In the case of functions, we use logical equivalence. When two functions evaluate to the same result on the same inputs, then we call them logically equivalent.

The opposing way of looking at this, is from the perspective of a program with a hole in it waiting for an expression. When for all possible program + holes (holy programs?) two expressions appear to be the same we call them observationally equivalent.

It's remarkable that even in the context of system T, a complete and total language, when trying to compare two expressions the task seems to transform into something akin to a scientific process, where you have to perform experiments in order to validate your hypotheses.

All for now, happy computing,
Scott

Hey everyone,
We were short a couple of regulars but still enough to make quorum, we started on the modules chapter of PFPL 44, and Huma showed us an example dictionary implementation like in the text that was using C++ concepts, very neat!

This was the last meeting of the year, so everybody polish your modules over the holidays and we will continue with chapter 44 again in the new year, Friday Jan 6th, 6:30pm at Gamma Space.

This chapter is all about the modules, and by modules I mean interfaces, and by interfaces I mean one of the hardest things to get right in software. Even though modules may not help you choose a good API for your users, they will give you a language for selectively hiding or exposing implementation details across software interfaces. `Signatures` are introduced as a new construct and they describe a module boundary. They can be fully abstract interfaces like in chapter 17 or they can act as partial views into an implementation, called type classes.

For instance if you want to distribute a sorting function, `sort(keys, values)`you might worry about:

1. how to make it work for different types of keys?
2. how to allow users to swap the compare function without hurting efficiency?
3. how to keep users from depending on details of your implementation?

The last one we have seen earlier in chapter 17, we can use type abstraction to hide all of the implementation details behind an abstract interface. Similarly, you could use type abstraction to solve the first worry as well, by making your `sort` function depend on abstract `Key`, `Value`, and compare modules. This can work quite well, in fact the `qsort` function in the C standard library has an interface like this, where you pass in pointers to your data and a custom compare function.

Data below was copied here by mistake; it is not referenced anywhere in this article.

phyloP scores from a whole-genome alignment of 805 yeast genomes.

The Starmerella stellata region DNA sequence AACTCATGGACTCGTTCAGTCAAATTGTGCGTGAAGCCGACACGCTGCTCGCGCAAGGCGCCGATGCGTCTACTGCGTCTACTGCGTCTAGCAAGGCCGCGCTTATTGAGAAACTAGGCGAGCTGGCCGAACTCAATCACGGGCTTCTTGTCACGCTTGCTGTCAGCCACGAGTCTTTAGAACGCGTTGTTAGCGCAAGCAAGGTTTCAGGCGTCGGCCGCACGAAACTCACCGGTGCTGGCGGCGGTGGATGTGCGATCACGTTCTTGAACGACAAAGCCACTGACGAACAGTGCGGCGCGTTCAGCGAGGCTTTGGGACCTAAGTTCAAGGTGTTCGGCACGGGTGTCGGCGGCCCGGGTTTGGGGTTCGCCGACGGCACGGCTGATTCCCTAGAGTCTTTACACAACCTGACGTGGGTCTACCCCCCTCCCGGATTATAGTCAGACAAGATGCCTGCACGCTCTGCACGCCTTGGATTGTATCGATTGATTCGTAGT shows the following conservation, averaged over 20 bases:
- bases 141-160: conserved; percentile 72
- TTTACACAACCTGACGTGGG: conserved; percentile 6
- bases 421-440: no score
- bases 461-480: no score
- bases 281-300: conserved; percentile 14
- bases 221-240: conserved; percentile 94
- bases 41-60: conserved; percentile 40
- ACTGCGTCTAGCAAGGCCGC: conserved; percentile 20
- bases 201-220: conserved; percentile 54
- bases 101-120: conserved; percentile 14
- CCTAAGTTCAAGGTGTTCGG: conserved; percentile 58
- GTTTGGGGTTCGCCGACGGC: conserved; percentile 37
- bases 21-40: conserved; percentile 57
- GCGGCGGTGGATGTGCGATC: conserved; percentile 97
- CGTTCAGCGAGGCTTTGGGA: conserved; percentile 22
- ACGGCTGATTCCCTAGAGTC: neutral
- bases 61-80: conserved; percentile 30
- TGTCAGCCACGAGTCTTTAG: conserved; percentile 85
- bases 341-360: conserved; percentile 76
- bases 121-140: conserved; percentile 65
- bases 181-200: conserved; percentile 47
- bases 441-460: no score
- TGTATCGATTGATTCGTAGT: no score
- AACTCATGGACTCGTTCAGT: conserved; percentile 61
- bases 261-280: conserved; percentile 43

Where this approach can fall short is that you as the implementor of the `sort` function you can't make any optimizations based on the type of the keys or the choice of compare function. For sorting performance this can be pretty important since if you are sorting integers for instance it is often better to use a linear time radix sort then to use quick sort or something else. To do this you could use type classes which would let you take advantage of some implementation aspects of the `Key` type and comparison function.

Ok all for now, happy holidays, until next time!
Scott





Post has attachment
Hey everyone!
On Friday, round 2 of PFPL 43 on Singleton and Dependent Kinds went off famously, and next we move on to chapter 44, for realz this time. Meeting at the usual time and place, 6:30pm at Gamma Space on Friday Dec 9th.

We had a longer than usual off-topic welcoming discussion that veered into Acadian history and the social organization of early North American colonies. But with the arrival of Leo though we swung back on topic, into Singleton Kinds just after the equivalences 43.2 but before 43.3, where we went through the illustrative examples. We discussed subkinding quite a bit; in particular the relation expressed in 43.3, and I'm not sure we ever landed on a consensus of how to best interpret the meaning of the subkinding relation. We are planning to revisit the question after seeing more applications in the next chapter.

Dependent Kinds at first seemed like a natural extension of the previous section, however as we discussed them we identified several differences that we hadn't noticed at first; for instance the covariance and contravariance relationships of the product and function kinds. We were able to put together some simple examples applying the different constructs, but I don't think we ever hit on one that truly needed the full power of Dependent Kinds, so we will have to keep working on coming up with examples.